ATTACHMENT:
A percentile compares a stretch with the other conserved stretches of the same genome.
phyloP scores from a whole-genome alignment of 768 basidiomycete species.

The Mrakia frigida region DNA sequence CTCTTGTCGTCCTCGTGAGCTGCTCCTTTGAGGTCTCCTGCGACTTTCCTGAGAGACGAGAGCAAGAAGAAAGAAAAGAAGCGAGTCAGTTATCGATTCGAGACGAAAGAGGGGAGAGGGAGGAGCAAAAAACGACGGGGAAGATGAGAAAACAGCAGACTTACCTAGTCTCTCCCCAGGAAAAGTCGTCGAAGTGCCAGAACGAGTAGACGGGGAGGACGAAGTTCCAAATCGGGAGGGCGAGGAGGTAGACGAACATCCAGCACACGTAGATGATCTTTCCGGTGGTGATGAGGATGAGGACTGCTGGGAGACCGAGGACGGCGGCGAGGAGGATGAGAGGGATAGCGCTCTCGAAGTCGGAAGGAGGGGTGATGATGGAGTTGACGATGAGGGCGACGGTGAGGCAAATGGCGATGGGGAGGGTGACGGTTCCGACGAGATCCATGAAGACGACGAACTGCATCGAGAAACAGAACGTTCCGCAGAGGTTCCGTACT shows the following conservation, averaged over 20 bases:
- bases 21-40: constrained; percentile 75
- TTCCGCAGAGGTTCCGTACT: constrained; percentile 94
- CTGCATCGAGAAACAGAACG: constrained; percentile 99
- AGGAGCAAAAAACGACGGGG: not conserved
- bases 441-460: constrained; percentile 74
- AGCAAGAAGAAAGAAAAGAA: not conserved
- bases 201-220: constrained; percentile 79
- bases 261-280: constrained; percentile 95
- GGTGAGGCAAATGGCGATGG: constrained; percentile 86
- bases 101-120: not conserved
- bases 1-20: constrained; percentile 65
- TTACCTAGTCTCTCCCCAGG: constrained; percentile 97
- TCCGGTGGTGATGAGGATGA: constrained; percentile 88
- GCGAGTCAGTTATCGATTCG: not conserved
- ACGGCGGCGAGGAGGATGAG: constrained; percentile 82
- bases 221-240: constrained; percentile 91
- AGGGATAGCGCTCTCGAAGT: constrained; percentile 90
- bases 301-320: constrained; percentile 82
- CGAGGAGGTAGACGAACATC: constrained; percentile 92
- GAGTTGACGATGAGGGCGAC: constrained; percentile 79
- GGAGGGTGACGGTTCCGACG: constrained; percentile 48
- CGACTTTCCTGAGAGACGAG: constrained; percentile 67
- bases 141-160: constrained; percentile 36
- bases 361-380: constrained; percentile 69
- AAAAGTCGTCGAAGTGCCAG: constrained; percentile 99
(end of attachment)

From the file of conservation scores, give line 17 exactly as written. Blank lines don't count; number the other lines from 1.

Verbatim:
- GCGAGTCAGTTATCGATTCG: not conserved